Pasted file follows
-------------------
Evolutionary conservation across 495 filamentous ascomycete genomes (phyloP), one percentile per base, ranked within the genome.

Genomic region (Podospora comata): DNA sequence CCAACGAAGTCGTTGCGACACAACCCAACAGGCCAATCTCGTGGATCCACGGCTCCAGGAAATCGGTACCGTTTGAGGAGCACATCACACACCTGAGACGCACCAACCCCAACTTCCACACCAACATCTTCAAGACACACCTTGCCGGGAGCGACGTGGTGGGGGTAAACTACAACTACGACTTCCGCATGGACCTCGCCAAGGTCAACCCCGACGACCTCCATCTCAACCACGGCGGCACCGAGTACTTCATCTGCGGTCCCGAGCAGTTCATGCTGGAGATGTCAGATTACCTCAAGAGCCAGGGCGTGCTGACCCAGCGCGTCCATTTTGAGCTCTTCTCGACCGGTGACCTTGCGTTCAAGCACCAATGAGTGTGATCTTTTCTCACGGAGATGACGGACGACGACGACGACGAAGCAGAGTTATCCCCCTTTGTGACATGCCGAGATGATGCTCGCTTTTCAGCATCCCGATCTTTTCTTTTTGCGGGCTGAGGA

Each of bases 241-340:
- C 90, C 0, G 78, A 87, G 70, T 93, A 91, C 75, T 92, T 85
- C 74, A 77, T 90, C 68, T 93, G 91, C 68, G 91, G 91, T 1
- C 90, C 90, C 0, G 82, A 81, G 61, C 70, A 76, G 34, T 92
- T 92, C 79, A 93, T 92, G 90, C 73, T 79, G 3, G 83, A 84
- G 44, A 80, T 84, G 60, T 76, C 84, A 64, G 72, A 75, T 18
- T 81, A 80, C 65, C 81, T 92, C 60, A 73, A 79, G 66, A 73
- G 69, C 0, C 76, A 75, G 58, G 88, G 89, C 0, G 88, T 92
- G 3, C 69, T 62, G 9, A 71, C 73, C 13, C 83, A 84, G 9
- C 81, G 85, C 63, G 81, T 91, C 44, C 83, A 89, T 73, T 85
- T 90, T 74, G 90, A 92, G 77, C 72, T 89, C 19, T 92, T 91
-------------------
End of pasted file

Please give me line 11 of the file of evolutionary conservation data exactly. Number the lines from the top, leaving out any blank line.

- G 3, C 69, T 62, G 9, A 71, C 73, C 13, C 83, A 84, G 9